The other day, my daughter pulled a box down off of the bookshelf with a 24 piece Sesame Street puzzle inside. Dumping out the box, I helped her put together the puzzle, piece by piece, handing her the right piece to put into it’s waiting spot, slowly, until the puzzle was almost completed.
After the 23rd piece, the box was empty. Etta exclaimed, ‘Oh No! What happened to the piece?’ I said ‘Well, Etta, we lost it. I don’t know where it is.’ And then, more to myself than to her, I added, ‘That’s just how it is. The puzzle is as done as it’s going to be. OK?’ She had a look on her face like ‘I don’t understand. But, ok.’ And I was surprised to be sad. Usually when I lose something around the house, I put in the effort of searching for it, if only to give me the satisfaction of knowing I tried to solve the problem.
But at this moment, I felt a sense of calming sorrow: there was no 24th puzzle piece. This puzzle was going to be permanently unfinished. The puzzle was as good as it was going to get: nearly perfect, but ultimately in state of eternal absence.
This is a dvar torah about loss. To some degree, it is the complementary dvar torah to the talk I gave on Rosh Hashanah; living in a world with awe also means living in the world in a raw and unfiltered way. It means being exposed. It means accepting loss and dealing with it; not locking it up and pretending to go on with our lives. So let’s talk about it.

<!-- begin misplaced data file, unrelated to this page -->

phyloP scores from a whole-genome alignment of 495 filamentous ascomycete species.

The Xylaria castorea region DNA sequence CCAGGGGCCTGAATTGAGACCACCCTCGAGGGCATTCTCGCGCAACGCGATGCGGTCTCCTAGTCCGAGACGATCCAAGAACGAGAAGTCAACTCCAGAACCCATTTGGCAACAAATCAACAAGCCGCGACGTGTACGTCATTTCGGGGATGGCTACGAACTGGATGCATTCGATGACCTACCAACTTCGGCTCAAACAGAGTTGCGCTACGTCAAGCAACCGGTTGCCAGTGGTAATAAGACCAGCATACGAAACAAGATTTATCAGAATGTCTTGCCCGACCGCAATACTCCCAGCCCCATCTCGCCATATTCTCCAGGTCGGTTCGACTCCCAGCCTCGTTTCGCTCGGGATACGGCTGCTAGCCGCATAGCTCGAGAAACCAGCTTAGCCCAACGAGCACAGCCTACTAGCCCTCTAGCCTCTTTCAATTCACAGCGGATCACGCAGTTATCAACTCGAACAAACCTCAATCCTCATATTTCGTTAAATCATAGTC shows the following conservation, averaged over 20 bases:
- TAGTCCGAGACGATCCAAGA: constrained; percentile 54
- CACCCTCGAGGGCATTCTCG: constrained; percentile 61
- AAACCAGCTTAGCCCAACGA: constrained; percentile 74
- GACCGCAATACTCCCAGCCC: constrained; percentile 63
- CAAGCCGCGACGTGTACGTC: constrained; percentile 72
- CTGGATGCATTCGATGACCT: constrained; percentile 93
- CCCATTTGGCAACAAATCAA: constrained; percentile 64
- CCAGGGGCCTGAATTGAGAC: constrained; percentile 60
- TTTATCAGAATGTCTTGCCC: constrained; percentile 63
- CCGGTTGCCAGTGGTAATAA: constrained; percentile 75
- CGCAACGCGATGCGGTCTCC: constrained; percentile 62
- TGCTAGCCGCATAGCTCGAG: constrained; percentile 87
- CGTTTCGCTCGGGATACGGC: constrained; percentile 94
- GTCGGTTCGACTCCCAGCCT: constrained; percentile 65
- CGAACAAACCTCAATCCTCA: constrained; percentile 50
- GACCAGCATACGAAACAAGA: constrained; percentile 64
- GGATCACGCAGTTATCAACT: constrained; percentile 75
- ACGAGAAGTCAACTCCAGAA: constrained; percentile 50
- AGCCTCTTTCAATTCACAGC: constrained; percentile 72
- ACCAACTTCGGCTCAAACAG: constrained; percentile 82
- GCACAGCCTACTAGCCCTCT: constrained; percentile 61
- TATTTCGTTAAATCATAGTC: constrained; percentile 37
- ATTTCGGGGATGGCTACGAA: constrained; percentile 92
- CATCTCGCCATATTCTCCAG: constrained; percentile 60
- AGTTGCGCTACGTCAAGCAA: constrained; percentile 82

Life has many measuring sticks by which it can be examined: personal growth and change; professional accolades and success; happiness; material success; physical prowess; an ever-receding hairline. But one constant marker in all of our lives is our confronting loss. From the moment we are born, we begin to experience loss. Maybe at first it’s our pre-school classmates moving away. We outgrow some of our favorite shirts or a favorite toy. As we get older, we discard friendships that no longer suit us, or a former friend discards us as they hook on to the cooler crowd. We leave high school behind and our parents behind as we go off to college.
But of course, these small and temporary losses are trivial compared to the inevitable experience that every person comes to grips with: the death of a loved one, be it a friend , family member, grandparent, or parent.
The human experience is also about loss in another, profound, way: the constant and unceasing loss of memory. There is a remarkable irony to the fact that the time of most joy and growth in our lives, the period from birth to 4 years old, is at the same time a period with the least loss and the most loss. Young children are much less likely to experience the loss of a loved one, simply because their parents and grandparents are most likely to still be relatively young and healthy. On the other hand, try to remember your earliest memory. For most of us, that memory will occur between the age of 4 and 7. The period before the age of 4; of goodnight kisses and playing on the swings and falling down and skinning your knee and being held in your mother’s arms; it’s gone. Totally lost.